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USGS Geology in the Parks

Into the Earth
brown square Crust, Mantle, Core
Putting the pieces together
brown square Map of world plates
The action is at the edges
brown square Divergent, convergent, transform plate boundaries
A slice through the Earth
brown square Plate processes illustrated
Moving through time
brown square 650 million years of plate tectonics


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This Dynamic Earth: The Story of Plate Tectonics

On-line version of the popular USGS booklet.

What on Earth is Plate Tectonics?

Map showing locations of the Earth's plates
cross-section through the Earth

Into the Earth

The story of plate tectonics really starts deep within the Earth, so lets take a look inside first. Although the Earth appears to be made up of solid rock to us surface-dwelling humans, it's actually made up of three distinct layers: the crust, mantle, and core. Each layer has its own unique properties and chemical composition.


The crust is the thin, solid, outermost layer of the Earth. The crust is thinnest beneath the oceans, averaging only 5 kilometers thick, and thickest beneath large mountain ranges. Continental crust (the crust that makes up the continents, of course!) is much more variable in thickness but averages about 30-35 km. Beneath large mountain ranges, such as the Himalayas or the Sierra Nevada, the crust reaches a thickness of up to 100 km.


The layer below the crust is the mantle. The mantle has more iron and magnesium than the crust, making it more dense. The uppermost part of the mantle is solid and, along with the crust, forms the lithosphere. The rocky lithosphere is brittle and can fracture. This is the zone where earthquakes occur. It's the lithosphere that breaks into the thick, moving slabs of rock that geologist's call tectonic plates.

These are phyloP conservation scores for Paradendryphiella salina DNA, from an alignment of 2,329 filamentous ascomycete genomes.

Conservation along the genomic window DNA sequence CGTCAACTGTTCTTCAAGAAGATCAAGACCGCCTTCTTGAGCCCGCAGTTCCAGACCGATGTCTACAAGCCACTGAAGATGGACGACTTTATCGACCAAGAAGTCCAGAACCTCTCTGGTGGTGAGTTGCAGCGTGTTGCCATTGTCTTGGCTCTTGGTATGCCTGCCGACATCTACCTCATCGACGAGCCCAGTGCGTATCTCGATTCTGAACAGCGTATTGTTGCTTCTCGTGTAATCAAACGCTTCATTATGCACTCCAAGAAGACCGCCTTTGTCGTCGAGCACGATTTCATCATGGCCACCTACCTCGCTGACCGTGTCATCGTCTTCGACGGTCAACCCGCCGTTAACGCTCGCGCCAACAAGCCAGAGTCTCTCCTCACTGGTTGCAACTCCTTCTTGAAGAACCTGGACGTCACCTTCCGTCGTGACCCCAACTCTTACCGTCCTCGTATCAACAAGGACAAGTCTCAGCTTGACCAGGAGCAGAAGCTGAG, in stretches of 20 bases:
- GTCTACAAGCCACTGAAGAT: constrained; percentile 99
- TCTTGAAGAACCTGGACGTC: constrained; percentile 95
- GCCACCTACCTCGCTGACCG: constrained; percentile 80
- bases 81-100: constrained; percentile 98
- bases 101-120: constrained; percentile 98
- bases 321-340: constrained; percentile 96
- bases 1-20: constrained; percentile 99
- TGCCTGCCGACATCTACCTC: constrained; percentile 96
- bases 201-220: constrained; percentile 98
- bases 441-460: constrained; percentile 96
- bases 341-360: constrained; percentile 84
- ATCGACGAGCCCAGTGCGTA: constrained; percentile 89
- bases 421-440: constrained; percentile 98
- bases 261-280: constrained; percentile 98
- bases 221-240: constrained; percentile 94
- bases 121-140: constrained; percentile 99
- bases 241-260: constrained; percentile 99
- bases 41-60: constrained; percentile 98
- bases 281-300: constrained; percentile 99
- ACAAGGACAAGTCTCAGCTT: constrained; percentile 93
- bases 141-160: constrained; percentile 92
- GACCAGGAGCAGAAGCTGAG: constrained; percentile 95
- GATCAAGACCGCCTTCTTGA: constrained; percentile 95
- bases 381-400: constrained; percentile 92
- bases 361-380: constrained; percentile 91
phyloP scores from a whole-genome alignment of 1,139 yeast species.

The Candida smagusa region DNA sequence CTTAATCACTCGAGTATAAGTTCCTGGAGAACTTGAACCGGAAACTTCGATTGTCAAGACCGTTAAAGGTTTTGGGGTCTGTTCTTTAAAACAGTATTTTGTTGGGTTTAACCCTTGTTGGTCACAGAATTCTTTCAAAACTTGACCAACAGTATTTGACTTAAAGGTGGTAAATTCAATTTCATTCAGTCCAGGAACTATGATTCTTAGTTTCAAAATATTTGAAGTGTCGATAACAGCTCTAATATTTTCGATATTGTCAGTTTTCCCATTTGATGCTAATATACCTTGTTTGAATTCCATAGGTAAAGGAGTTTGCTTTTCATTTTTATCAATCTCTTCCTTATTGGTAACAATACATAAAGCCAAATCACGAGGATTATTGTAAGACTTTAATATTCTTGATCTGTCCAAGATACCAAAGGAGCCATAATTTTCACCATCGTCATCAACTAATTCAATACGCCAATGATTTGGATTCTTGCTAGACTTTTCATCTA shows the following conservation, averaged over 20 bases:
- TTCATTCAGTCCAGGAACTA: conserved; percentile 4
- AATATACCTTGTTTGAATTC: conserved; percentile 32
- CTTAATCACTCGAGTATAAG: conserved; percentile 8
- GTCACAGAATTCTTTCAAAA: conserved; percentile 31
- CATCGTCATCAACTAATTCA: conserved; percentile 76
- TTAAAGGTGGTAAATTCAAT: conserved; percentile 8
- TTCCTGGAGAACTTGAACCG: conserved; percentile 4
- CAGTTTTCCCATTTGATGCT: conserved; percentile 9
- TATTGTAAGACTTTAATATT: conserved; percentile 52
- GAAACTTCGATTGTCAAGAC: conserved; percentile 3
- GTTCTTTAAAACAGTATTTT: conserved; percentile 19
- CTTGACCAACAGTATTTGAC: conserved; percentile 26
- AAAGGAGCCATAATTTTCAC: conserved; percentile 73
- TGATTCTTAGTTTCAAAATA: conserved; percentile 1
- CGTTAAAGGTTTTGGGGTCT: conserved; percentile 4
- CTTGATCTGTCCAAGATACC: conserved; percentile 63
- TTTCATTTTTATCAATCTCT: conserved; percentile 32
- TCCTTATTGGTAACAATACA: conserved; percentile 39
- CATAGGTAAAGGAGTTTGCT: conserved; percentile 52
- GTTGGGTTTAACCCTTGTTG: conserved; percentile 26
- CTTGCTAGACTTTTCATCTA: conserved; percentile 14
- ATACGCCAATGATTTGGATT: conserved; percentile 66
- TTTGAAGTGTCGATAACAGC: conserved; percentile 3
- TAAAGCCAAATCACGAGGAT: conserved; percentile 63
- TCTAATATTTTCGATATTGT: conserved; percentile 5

As we descend into the Earth temperature rises and we reach part of the mantle that is partially molten, the asthenosphere. As rock heats up, it becomes pliable or ‘plastic'. Rock here is hot enough to fold, stretch, compress, and flow very slowly without fracturing. Think about the behavior of Silly Putty® and you have the general idea. The plates, made up of the relatively light, rigid rock of the lithosphere actually ‘float' on the more dense, flowing asthenosphere!
Click to open Earth interior diagram


At the center of the Earth lies the super-dense core. With a diameter of 3486 kilometers, the core is larger than the planet Mars! The core of the Earth is made up of two distinct layers: a liquid outer layer and a solid inner core. Unlike the Earth's outer layers with rocky compositions, the core is made up of metallic iron-nickel alloy. It's hard to imagine, but the core is about 5 times as dense as the rock we walk on at the surface!

Something extra: Using earthquakes to discover the core

Now climb back up to the lithosphere to take a closer look at tectonic plates.

| Into Earth | | Putting the pieces toge ther | | Action at the edges |
| National Parks by Tectonic Regions |
| Earth through time | | Detailed version: This Dynamic Earth |


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